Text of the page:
Comparing Dinosaur Models
When the size of the largest tyrannosaurs is related to the biggest members of the Brachiosauridae family, the Papo T. rex and the W-Dragon Giraffatitan compare quite well to each other in terms of scale.
Whilst the likes of Giraffatitan (the Brachiosauridae too), had been extinct for millions of years before the super-sized tyrannosaurs evolved, the two models photographed together does give the viewer an insight into the “scale” of the problem the large theropod dinosaurs that co-existed with brachiosaurs had to face if they wanted to bring down one of these leviathans.
Whilst the lighting in the packing room that we used to set up the shots may not be that great, we were able to send out these images to customers who had asked for more information about the size of the W-Dragon Giraffatitan.
We even include a Giraffatitan fact sheet with says of this colossal figure too.
A new species of Late Cretaceous South American mammal has been named and described. The omnivorous Orretherium tzen is only the second mammal from the Mesozoic known from Chile. The newly described O. tzen joins Magallanodon baikashkenke which was named in 2020. Orretherium has been described from a partial lower jawbone, which had 5 teeth in situ and a single isolated tooth found just a few metres away from the jaw fragment. It is thought to have been about the size of a modern skunk, although it was only distantly related to modern mammals.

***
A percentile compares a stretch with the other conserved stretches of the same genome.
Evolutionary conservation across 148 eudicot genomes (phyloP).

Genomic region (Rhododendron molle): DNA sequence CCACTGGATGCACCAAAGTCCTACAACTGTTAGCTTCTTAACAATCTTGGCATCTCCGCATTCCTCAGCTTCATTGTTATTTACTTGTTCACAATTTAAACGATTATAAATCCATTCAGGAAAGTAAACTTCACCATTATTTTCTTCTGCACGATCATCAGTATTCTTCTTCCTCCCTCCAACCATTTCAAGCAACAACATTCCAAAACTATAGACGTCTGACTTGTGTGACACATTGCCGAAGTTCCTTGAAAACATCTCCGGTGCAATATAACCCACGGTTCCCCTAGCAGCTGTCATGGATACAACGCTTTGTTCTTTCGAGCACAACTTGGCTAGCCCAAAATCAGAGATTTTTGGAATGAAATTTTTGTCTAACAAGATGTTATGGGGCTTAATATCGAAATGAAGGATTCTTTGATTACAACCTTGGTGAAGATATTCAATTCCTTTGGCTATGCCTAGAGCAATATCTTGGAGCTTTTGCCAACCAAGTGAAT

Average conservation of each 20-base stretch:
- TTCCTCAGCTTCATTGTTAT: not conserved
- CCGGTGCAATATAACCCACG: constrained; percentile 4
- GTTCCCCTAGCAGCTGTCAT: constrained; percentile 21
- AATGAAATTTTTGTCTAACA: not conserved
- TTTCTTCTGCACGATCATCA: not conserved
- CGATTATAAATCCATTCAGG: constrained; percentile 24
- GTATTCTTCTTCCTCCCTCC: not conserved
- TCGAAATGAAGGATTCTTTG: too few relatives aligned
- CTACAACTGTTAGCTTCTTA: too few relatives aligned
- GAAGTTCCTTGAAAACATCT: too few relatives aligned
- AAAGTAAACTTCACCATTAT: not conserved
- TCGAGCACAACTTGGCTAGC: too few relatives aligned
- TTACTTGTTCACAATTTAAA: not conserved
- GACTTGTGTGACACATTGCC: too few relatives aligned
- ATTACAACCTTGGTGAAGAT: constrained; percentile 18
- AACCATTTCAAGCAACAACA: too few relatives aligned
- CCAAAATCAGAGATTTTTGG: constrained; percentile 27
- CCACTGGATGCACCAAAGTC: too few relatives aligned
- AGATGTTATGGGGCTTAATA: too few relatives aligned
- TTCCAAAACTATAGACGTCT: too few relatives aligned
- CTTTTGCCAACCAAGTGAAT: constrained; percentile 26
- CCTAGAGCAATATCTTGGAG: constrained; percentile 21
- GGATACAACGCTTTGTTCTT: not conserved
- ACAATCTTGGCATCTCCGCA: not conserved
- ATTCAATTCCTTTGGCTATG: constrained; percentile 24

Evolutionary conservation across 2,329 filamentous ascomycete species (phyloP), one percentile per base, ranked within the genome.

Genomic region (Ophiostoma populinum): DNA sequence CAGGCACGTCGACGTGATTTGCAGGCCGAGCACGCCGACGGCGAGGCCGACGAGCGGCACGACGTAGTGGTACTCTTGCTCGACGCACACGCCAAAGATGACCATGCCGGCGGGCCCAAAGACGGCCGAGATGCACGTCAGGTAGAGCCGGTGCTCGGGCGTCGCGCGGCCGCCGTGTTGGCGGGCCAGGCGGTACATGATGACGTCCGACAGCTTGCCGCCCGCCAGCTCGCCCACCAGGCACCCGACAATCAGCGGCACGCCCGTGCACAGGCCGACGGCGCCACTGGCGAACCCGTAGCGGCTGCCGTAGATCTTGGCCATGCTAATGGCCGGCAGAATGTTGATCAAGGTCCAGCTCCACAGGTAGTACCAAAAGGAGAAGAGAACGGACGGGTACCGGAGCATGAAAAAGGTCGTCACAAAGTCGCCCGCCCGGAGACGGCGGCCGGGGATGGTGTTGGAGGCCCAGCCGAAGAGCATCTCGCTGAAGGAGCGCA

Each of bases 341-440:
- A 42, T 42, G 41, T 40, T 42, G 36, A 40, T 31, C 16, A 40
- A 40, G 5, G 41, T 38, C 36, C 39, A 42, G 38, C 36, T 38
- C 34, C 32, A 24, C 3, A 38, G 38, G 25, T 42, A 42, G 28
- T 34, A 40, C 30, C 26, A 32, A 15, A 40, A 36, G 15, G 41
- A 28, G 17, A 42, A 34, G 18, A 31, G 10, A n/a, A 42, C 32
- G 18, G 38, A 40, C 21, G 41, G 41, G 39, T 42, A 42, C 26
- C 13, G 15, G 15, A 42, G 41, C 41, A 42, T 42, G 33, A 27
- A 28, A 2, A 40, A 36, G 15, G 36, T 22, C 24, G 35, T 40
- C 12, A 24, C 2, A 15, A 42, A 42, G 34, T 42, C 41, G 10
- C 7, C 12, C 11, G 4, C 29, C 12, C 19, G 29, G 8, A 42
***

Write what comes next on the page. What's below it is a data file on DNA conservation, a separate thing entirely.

The Mammal Quarry
The fossils were found in exposures of the Dorotea Formation (late Campanian to early Maastrichtian faunal stages of the Late Cretaceous), on a small hill nicknamed “the mammal quarry”, reflecting the significance of the site in terms of Late Cretaceous mammalian fossil finds. Although the isolated tooth that helped describe this species was found close to the jaw fragment, the researchers cannot unambiguously refer this tooth to the same individual animal although it is highly probable taking in account their compatible size, wear and close proximity.
Classified as a member of the Meridiolestida
Orretherium has been classified as a member of the Meridiolestida, an extinct group of mammals known from South America and Antarctica.
Co-author of the research paper published in the journal Scientific Reports, Sergio Soto-Acuña (University of Chile), commented:
“This mammal is a primitive lineage of the group of meridiolestids, very successful at the end of the Age of dinosaurs in South America. The jaw found has five teeth in place that indicate omnivorous habits, it probably fed on plants and insects”.
The scientific paper: “New cladotherian mammal from southern Chile and the evolution of mesungulatid meridiolestidans at the dusk of the Mesozoic era” by Agustín G. Martinelli, Sergio Soto-Acuña, Francisco J. Goin, Jonatan Kaluza, J. Enrique Bostelmann, Pedro H. M. Fonseca, Marcelo A. Reguero, Marcelo Leppe and Alexander O. Vargas published in Scientific Reports.